A friend has asked me, in light of the de-Christianization of Unitarianism and Universalism over the last couple of generations, what would keep a new Christian church Christian?
As I’ve said before, the UUA bylaws are no help: they neither honor the theological accomplishments that would encouage a Christan church, nor seem to permit (depending on how you read them) a church to craft its own theological position for members. This latter point is the more radical shift from the tradition, since the Winchester Profession framers permitted churches and subordinate bodies (conventions, area associations) to make professions provided they included the Winchester Profession unaltered. In other words, a church could be more specific than the national denomination, but no less specific. That’s rather broad-minded, especially for 1803. (Or 2004.)
But it can rightly be argued that the Winchester Profession, being a profession, isn’t for the members: it is for the world. A way to distinguish “us” from “y’all” and doesn’t necessarily help those in the church. That may explain the lost (and forgotten) art of Universalist catechism, which dates back at least as far as Judith Murray.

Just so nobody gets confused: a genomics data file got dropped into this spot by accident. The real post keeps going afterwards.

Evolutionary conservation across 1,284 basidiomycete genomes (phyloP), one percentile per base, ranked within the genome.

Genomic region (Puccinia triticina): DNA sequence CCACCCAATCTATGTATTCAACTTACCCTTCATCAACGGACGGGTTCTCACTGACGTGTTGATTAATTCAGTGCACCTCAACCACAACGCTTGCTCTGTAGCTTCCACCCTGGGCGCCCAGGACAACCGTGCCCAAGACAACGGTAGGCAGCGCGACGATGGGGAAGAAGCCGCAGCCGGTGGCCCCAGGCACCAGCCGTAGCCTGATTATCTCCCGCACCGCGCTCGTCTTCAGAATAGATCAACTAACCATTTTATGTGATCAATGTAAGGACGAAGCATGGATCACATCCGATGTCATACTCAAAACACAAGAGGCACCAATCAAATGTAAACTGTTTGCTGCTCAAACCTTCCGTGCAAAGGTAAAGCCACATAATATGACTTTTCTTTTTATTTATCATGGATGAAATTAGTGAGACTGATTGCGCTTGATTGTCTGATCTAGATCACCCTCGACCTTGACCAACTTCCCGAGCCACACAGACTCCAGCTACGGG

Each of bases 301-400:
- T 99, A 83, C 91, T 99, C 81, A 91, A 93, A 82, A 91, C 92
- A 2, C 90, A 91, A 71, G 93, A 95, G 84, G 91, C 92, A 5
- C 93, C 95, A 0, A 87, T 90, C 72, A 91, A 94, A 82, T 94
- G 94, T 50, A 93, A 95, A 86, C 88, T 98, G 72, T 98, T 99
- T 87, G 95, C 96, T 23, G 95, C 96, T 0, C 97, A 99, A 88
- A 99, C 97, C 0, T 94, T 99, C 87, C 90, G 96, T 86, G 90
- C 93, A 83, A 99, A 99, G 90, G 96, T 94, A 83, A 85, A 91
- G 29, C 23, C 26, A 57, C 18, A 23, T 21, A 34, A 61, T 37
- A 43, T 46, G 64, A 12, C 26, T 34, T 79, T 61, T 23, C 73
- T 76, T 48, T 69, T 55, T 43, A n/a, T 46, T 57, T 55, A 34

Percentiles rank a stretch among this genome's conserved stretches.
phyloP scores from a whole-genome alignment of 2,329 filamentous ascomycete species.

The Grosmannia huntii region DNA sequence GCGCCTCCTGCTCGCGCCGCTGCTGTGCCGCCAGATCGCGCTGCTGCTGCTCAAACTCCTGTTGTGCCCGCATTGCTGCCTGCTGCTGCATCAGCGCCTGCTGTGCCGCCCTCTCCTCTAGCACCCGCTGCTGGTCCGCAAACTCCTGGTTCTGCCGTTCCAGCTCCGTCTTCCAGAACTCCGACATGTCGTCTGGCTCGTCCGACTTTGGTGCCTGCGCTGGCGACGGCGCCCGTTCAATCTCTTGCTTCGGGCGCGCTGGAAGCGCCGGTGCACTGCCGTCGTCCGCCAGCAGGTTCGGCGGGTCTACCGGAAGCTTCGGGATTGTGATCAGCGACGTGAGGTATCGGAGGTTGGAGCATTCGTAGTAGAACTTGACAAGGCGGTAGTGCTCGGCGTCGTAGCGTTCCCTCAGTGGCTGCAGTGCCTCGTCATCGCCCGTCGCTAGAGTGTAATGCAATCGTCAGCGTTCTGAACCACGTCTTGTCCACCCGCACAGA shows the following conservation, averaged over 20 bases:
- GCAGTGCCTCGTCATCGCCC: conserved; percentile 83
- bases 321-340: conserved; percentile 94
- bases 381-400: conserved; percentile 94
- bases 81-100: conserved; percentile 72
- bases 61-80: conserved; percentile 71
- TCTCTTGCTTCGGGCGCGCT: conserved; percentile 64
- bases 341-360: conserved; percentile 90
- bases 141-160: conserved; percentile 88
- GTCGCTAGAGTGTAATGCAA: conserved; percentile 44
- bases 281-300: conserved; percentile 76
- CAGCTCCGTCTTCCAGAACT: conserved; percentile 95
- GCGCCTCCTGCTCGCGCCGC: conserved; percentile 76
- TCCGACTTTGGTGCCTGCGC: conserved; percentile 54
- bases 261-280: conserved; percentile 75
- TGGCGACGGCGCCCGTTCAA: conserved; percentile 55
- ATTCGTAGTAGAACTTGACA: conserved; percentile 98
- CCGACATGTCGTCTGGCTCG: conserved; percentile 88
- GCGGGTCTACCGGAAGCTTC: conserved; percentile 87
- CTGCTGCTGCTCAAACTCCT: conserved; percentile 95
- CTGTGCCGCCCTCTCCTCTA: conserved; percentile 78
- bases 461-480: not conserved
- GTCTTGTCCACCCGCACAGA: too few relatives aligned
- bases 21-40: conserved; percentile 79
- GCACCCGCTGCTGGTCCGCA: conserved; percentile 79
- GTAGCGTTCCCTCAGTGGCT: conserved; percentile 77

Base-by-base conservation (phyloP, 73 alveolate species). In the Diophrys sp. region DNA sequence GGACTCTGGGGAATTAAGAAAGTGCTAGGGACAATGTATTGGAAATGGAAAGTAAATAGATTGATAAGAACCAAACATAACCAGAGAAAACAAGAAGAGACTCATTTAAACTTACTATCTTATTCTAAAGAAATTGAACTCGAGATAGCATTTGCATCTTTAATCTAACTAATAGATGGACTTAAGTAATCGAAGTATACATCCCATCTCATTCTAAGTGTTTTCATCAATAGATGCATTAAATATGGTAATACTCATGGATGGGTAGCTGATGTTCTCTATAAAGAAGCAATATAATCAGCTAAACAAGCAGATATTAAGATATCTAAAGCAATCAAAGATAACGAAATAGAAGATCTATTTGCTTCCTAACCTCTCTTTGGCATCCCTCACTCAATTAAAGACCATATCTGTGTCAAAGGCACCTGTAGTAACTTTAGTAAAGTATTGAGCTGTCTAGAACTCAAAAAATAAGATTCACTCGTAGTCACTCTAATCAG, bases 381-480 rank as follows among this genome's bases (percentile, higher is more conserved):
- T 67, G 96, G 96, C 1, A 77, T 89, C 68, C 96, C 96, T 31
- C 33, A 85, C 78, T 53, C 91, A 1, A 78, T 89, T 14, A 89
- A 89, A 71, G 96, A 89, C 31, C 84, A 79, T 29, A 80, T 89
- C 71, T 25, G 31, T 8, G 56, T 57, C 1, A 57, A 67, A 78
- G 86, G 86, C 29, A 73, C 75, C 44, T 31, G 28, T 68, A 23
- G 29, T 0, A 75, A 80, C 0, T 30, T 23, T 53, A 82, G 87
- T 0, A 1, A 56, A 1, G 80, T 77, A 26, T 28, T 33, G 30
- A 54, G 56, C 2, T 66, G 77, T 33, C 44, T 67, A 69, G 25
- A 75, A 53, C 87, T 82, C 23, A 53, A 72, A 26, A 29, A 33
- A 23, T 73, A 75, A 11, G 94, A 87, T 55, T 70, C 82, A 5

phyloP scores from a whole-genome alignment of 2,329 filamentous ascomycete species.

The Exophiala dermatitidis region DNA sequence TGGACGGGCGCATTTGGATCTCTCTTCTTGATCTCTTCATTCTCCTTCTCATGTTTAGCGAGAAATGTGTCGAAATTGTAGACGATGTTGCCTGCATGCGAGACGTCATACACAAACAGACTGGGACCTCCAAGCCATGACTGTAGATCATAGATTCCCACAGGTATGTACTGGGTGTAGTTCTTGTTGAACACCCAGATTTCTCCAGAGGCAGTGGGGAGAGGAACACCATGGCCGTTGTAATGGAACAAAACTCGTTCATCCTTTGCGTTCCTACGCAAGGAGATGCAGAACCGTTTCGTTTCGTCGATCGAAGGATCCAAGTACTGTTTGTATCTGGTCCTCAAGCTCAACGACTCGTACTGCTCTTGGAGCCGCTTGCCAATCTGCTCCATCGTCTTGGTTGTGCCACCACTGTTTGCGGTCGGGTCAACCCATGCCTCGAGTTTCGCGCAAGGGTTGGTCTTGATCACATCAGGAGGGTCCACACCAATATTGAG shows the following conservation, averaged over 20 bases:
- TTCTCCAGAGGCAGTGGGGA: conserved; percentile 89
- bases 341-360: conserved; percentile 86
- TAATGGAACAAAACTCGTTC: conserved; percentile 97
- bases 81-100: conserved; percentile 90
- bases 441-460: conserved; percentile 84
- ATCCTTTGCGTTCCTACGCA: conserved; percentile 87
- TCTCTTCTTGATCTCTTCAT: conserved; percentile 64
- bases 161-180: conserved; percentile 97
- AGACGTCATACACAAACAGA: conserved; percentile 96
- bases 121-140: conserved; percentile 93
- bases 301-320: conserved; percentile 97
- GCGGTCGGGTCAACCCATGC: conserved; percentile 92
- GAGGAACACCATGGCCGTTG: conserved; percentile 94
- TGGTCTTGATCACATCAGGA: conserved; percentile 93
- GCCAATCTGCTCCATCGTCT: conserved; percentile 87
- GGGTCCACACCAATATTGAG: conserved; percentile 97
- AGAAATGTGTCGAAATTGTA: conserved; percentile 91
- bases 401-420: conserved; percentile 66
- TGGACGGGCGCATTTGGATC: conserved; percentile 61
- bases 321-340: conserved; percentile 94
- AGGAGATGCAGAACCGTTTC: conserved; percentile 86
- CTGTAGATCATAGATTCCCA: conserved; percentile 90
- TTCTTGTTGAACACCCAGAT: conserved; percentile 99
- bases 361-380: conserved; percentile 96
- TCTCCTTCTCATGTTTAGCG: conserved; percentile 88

And the classic goal of catechism, and indeed, the defining mark of admission to the universal Christian Church, is probably where a new Christian church within the UUA should begin: baptism. We were bidden by Christ to go into the world to make disciples and baptize. Or, if you prefer, transform and include. We are suppose to transform and include. Neither the Winchester Profession nor the ecumenical creeds can unbaptize someone, even as they help tell our tribe what’s acceptable and what isn’t. (I’ve grown to understand the wisdom of creeds and professions, even as I find some of their defenders to be arrogant and insufferable.)
A baptizing church is one that knows that it is in fellowship – however imperfect and partial – with the rest of the Christian church, and that’s what will keep us Christian.